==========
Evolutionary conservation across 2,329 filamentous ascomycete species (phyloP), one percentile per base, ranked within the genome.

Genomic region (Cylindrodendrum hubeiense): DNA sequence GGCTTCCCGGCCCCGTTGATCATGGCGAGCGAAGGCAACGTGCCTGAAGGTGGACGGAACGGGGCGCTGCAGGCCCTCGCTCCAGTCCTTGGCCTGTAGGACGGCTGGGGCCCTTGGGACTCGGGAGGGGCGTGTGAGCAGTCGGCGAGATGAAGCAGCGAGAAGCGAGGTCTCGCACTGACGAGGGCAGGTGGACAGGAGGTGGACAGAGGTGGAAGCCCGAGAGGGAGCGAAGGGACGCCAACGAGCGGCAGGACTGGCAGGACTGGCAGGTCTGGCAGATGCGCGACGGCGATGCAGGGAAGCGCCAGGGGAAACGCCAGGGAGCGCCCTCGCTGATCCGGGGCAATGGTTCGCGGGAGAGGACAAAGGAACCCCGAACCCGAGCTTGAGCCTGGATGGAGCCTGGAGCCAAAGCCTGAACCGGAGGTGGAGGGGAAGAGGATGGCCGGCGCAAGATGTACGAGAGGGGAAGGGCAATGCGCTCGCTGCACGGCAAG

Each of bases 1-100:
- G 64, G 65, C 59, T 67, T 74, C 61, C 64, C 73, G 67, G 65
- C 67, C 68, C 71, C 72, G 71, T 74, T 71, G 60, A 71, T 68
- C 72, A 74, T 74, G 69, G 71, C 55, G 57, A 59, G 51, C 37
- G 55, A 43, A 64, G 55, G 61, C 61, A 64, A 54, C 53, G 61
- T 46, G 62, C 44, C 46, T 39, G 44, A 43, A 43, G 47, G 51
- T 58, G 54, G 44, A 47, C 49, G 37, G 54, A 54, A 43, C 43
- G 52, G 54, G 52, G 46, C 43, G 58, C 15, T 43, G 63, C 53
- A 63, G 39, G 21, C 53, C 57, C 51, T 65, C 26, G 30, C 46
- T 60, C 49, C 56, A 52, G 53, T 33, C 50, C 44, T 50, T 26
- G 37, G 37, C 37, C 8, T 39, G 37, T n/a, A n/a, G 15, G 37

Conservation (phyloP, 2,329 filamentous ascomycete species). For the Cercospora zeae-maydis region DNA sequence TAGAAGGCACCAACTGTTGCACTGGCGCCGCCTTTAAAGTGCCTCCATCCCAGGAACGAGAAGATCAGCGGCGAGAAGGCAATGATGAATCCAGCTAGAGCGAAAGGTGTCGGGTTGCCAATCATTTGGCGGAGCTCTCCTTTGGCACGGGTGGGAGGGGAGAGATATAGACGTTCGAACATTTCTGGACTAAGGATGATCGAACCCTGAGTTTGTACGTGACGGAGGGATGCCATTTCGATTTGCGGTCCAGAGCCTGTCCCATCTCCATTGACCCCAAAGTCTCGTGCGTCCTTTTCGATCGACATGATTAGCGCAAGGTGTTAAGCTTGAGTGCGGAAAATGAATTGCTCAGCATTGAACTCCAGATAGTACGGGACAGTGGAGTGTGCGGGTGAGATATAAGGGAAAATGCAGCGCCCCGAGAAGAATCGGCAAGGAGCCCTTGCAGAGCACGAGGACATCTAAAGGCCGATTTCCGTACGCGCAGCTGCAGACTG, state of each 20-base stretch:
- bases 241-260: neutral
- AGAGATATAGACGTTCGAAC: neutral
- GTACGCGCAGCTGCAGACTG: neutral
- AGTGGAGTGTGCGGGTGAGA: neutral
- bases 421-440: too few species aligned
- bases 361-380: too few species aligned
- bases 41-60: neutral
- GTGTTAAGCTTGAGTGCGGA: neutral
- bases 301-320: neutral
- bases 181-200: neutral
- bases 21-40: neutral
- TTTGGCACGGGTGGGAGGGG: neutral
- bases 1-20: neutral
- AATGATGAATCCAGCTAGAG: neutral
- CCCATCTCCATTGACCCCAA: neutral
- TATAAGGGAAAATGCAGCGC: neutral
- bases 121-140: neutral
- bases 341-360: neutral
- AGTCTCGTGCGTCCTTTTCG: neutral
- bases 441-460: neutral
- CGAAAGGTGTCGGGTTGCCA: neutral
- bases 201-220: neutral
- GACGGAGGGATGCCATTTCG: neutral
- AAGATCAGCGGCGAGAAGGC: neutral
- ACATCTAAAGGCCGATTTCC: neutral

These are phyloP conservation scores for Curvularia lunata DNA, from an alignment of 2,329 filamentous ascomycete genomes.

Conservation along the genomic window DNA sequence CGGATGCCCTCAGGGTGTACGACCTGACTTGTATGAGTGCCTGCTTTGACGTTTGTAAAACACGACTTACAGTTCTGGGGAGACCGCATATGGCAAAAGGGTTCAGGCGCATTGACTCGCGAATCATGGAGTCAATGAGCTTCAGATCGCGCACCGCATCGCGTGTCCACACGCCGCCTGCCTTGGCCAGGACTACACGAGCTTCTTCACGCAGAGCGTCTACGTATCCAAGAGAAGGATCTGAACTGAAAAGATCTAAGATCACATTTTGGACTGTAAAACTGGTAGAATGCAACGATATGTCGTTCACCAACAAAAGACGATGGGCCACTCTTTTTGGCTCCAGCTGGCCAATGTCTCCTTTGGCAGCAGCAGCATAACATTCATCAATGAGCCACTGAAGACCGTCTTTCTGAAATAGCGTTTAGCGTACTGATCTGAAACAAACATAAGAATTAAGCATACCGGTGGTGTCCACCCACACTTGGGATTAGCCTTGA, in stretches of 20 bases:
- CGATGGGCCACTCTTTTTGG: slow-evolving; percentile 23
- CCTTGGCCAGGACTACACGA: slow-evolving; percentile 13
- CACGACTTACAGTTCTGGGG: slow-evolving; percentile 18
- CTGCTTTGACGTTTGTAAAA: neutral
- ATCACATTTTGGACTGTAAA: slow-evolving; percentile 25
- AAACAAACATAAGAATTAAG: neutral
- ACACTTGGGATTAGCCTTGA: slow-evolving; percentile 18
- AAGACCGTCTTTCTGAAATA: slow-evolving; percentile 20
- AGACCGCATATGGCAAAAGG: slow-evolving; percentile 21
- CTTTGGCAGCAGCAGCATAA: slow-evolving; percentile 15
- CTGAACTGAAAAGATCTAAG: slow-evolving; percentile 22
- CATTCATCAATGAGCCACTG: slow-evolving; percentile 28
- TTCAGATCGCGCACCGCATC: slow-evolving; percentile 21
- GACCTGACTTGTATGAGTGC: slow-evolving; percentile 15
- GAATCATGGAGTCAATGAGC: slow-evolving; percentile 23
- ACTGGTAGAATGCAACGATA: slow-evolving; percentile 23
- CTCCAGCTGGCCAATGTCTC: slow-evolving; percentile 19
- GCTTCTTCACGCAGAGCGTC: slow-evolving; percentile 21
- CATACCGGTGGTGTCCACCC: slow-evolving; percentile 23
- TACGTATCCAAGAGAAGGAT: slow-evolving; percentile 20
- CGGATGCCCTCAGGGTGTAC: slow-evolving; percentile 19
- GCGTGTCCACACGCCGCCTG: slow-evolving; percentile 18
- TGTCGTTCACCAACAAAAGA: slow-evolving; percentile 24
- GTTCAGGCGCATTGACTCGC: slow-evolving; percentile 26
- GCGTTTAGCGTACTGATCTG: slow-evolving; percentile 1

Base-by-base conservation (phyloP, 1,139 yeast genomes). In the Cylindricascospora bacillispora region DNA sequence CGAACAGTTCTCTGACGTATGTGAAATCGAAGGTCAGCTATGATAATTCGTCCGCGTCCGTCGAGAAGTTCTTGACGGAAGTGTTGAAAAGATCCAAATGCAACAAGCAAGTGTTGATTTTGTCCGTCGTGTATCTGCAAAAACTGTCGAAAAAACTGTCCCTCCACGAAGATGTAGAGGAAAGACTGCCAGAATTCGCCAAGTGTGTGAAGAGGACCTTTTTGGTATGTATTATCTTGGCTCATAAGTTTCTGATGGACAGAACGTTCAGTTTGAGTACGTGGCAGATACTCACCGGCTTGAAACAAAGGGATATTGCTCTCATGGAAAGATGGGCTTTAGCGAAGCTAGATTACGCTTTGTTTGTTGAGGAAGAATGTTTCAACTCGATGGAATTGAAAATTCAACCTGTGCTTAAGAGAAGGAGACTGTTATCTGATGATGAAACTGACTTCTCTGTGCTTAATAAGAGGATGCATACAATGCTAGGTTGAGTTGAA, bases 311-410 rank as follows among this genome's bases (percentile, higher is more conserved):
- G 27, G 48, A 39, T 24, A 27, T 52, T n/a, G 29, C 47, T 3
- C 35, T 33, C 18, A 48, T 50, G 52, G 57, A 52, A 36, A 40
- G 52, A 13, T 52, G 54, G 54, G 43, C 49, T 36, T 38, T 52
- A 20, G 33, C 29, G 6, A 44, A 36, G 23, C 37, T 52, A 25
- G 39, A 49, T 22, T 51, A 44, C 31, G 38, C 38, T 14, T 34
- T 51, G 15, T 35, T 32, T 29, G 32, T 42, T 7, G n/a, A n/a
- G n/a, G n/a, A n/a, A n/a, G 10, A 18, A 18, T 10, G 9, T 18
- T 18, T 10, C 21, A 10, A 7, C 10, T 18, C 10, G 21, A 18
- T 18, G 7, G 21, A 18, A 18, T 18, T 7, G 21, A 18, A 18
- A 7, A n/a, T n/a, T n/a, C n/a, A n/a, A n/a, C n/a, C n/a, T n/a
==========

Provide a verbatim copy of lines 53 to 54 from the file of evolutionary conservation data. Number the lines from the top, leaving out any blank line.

- CATTCATCAATGAGCCACTG: slow-evolving; percentile 28
- TTCAGATCGCGCACCGCATC: slow-evolving; percentile 21